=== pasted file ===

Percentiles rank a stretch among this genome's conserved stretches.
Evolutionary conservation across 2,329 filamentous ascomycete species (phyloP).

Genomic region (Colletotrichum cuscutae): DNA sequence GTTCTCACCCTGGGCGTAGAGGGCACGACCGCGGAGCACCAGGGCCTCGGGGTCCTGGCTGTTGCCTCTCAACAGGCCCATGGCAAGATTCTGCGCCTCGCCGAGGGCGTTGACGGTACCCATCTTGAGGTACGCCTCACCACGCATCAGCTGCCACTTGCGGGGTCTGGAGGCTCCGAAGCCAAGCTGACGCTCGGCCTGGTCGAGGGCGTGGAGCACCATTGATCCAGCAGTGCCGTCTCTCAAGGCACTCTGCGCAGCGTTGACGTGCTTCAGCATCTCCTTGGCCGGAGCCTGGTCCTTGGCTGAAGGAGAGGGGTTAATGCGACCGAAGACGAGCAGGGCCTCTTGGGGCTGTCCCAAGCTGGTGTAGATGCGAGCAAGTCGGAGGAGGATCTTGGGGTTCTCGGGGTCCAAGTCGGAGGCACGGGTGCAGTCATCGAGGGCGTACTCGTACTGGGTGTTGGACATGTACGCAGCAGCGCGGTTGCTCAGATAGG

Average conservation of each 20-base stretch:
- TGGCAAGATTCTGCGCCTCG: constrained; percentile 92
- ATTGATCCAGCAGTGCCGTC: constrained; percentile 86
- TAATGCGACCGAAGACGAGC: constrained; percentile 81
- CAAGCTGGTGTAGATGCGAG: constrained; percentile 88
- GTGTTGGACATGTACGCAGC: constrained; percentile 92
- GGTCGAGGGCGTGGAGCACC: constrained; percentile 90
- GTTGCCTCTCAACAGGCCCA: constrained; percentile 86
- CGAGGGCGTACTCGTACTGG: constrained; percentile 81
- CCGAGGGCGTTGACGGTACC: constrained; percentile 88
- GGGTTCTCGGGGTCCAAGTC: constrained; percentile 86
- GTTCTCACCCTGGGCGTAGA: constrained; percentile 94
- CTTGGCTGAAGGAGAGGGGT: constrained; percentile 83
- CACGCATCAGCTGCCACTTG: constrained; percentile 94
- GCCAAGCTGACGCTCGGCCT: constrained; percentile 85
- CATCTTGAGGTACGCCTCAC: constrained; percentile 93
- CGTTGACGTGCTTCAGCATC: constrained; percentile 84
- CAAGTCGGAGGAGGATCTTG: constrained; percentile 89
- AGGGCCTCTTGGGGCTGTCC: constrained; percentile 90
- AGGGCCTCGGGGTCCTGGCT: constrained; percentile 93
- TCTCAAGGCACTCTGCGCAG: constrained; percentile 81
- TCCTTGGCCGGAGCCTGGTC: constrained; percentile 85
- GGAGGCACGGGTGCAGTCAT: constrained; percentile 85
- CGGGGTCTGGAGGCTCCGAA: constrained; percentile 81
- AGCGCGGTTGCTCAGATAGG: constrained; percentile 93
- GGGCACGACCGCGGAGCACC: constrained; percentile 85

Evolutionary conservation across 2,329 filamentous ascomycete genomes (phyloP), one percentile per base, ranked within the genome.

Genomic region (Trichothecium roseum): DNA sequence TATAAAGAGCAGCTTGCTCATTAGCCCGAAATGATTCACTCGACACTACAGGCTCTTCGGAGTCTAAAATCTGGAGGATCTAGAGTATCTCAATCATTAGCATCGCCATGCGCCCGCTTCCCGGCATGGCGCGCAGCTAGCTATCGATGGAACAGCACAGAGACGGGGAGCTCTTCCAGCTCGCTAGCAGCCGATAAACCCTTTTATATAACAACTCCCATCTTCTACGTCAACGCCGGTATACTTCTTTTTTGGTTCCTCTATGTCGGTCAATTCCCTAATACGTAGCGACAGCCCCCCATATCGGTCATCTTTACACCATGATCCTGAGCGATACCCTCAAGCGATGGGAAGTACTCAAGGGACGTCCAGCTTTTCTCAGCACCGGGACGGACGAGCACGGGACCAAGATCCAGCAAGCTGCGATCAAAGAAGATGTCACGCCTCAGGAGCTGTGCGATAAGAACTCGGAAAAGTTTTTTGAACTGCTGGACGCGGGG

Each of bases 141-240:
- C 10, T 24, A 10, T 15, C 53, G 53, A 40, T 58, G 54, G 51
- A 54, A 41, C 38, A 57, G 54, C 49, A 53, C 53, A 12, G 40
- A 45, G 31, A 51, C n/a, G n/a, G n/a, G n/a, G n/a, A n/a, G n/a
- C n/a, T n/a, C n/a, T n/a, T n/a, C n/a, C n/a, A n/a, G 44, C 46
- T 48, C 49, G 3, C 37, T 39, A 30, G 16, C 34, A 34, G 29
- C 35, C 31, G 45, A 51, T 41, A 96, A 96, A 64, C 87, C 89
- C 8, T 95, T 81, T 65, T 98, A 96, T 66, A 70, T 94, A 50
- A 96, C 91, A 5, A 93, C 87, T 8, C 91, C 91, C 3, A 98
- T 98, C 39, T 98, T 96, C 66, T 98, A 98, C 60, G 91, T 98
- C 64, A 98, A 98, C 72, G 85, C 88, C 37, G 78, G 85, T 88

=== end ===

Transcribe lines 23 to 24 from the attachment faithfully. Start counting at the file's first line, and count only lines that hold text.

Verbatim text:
- AGGGCCTCGGGGTCCTGGCT: constrained; percentile 93
- TCTCAAGGCACTCTGCGCAG: constrained; percentile 81